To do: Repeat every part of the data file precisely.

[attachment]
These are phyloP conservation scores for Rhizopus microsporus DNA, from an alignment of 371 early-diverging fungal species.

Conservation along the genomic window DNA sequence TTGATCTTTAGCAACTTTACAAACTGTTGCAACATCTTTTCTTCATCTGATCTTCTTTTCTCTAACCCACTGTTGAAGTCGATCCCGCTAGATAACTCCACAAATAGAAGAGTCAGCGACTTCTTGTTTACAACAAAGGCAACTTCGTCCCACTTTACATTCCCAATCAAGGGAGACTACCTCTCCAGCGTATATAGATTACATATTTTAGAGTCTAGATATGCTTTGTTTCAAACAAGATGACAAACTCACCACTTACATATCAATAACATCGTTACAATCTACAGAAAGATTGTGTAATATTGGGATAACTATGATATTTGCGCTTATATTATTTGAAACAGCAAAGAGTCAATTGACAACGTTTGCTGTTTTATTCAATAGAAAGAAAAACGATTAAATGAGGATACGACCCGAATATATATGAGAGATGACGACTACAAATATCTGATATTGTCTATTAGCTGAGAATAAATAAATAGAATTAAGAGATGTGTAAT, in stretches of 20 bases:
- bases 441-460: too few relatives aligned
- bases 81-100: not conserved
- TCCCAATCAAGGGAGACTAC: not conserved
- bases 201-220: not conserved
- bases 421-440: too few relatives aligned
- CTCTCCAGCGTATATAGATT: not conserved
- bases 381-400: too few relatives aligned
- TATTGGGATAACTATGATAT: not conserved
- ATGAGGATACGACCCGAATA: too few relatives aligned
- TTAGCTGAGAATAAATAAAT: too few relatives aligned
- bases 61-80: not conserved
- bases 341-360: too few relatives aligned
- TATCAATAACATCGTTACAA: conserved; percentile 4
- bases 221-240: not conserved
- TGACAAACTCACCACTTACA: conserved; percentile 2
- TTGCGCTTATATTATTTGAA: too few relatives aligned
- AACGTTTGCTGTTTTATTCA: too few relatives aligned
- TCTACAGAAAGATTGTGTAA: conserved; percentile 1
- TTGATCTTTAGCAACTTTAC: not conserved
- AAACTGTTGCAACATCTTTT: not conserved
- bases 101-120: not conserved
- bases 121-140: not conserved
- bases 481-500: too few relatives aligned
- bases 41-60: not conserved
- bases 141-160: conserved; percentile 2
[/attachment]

These are phyloP conservation scores for Rhizopus microsporus DNA, from an alignment of 371 early-diverging fungal species.

Conservation along the genomic window DNA sequence TTGATCTTTAGCAACTTTACAAACTGTTGCAACATCTTTTCTTCATCTGATCTTCTTTTCTCTAACCCACTGTTGAAGTCGATCCCGCTAGATAACTCCACAAATAGAAGAGTCAGCGACTTCTTGTTTACAACAAAGGCAACTTCGTCCCACTTTACATTCCCAATCAAGGGAGACTACCTCTCCAGCGTATATAGATTACATATTTTAGAGTCTAGATATGCTTTGTTTCAAACAAGATGACAAACTCACCACTTACATATCAATAACATCGTTACAATCTACAGAAAGATTGTGTAATATTGGGATAACTATGATATTTGCGCTTATATTATTTGAAACAGCAAAGAGTCAATTGACAACGTTTGCTGTTTTATTCAATAGAAAGAAAAACGATTAAATGAGGATACGACCCGAATATATATGAGAGATGACGACTACAAATATCTGATATTGTCTATTAGCTGAGAATAAATAAATAGAATTAAGAGATGTGTAAT, in stretches of 20 bases:
- bases 441-460: too few relatives aligned
- bases 81-100: not conserved
- TCCCAATCAAGGGAGACTAC: not conserved
- bases 201-220: not conserved
- bases 421-440: too few relatives aligned
- CTCTCCAGCGTATATAGATT: not conserved
- bases 381-400: too few relatives aligned
- TATTGGGATAACTATGATAT: not conserved
- ATGAGGATACGACCCGAATA: too few relatives aligned
- TTAGCTGAGAATAAATAAAT: too few relatives aligned
- bases 61-80: not conserved
- bases 341-360: too few relatives aligned
- TATCAATAACATCGTTACAA: conserved; percentile 4
- bases 221-240: not conserved
- TGACAAACTCACCACTTACA: conserved; percentile 2
- TTGCGCTTATATTATTTGAA: too few relatives aligned
- AACGTTTGCTGTTTTATTCA: too few relatives aligned
- TCTACAGAAAGATTGTGTAA: conserved; percentile 1
- TTGATCTTTAGCAACTTTAC: not conserved
- AAACTGTTGCAACATCTTTT: not conserved
- bases 101-120: not conserved
- bases 121-140: not conserved
- bases 481-500: too few relatives aligned
- bases 41-60: not conserved
- bases 141-160: conserved; percentile 2